Poland's capital is marking the 65th anniversary of the heroic but
doomed Warsaw uprising against German occupiers during the Second World
President Lech Kaczynski and Prime Minister Donald Tusk joined war veterans and Warsaw citizens at the commemoration Saturday. State officials and veterans laid wreaths in a solemn ceremony at the Tomb of the Unknown Soldier.
Sirens wailed and Warsaw fell silent for a minute at 5 p.m., the exact time when the uprising's street fighters attacked Nazi forces.
Troops of the underground Polish Home Army, using home-made weapons produced by makeshift factories, fought against impossible odds, but their rebellion was not crushed until October 2. After two months of battle, the capital lay in ruins. Nearly 35,000 soldiers - both Germans and Poles - and an estimated 250,000 civilians were dead.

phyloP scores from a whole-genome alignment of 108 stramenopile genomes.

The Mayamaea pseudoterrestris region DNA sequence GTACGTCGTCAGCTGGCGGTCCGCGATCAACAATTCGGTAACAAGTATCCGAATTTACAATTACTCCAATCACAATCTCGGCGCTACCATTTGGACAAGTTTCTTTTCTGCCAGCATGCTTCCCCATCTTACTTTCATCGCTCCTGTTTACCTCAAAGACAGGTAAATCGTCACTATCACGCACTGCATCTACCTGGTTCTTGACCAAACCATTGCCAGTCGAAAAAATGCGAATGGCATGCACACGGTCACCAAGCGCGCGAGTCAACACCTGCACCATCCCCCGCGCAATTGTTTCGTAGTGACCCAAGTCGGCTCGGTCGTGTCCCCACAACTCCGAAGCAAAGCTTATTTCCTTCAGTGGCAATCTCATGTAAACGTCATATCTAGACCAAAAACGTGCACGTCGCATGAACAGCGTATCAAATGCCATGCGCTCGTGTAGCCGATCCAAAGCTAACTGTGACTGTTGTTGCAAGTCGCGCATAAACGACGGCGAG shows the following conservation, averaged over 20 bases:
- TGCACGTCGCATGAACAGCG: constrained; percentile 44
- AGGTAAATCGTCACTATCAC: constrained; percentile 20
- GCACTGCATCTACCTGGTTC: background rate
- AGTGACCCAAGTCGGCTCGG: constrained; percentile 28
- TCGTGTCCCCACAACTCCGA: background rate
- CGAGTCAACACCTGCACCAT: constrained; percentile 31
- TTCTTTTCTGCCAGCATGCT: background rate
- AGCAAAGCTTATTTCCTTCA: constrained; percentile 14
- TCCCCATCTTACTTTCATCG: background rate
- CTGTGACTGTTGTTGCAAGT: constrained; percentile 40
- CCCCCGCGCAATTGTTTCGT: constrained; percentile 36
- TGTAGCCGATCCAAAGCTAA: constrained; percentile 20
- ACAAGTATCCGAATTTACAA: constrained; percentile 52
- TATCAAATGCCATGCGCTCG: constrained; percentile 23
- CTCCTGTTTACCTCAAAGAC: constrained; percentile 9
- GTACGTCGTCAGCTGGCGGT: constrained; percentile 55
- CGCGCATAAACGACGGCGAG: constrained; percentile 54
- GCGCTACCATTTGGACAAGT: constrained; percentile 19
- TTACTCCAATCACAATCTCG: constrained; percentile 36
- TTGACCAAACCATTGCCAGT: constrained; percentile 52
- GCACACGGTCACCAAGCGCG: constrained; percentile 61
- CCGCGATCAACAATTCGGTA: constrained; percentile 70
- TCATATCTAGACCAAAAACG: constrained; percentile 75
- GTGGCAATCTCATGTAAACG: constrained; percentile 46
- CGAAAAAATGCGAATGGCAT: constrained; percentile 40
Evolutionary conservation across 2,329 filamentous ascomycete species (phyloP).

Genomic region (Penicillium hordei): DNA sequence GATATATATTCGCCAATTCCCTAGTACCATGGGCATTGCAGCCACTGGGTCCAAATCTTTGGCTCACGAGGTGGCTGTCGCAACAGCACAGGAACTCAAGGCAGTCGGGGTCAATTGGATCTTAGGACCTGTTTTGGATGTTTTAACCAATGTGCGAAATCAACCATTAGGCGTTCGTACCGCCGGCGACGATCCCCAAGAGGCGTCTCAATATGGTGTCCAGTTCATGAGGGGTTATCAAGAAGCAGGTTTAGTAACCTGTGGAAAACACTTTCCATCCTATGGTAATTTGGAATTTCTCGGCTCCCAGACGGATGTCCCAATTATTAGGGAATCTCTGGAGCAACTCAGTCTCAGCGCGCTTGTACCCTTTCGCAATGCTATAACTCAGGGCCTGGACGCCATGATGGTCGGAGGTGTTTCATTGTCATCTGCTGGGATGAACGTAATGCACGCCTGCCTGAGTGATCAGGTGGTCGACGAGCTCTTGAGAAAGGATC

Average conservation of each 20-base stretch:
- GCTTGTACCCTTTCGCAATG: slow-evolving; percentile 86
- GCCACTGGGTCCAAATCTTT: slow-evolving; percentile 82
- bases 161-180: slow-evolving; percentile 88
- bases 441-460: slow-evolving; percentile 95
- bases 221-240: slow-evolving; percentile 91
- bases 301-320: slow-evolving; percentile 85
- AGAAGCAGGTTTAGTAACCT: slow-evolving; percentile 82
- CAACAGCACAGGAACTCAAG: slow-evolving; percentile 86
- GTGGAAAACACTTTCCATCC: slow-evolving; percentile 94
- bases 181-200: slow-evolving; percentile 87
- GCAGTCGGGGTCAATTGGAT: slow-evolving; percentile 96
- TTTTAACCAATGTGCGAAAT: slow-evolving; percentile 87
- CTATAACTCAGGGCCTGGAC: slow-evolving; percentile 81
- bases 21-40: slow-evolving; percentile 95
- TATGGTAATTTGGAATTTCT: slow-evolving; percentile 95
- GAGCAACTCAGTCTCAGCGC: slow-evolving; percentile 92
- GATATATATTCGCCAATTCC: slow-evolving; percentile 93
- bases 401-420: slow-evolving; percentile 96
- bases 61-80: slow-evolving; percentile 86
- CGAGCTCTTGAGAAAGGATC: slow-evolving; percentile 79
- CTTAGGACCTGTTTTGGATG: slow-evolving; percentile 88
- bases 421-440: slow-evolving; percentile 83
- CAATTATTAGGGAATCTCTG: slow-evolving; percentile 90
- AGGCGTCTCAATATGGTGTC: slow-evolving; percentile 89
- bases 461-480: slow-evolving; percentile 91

Tadeusz "Bor" Komorowski led the Home Army forces, and the uprising was directed Poland's wartime government in exile, based in London. At that point in the war, the Soviet Union's Red Army was advancing on German forces from the east, and the Poles expected the troops occupying their capital would retreat in a few days.
The Soviet army stopped at the eastern edge of Warsaw, however, and did not intervene in the Polish-German fighting. Many Poles' enmity toward the Soviet Union in later years was based on their belief that the Red Army's inaction was deliberate, allowing the uprising to run its course despite the huge casualties, in order to sap the strength of both Polish and German fighters.
After three months after the uprising in January 1945, Soviet troops resumed their march westward and seized control of Warsaw.
Some information for this report was provided by AFP and AP.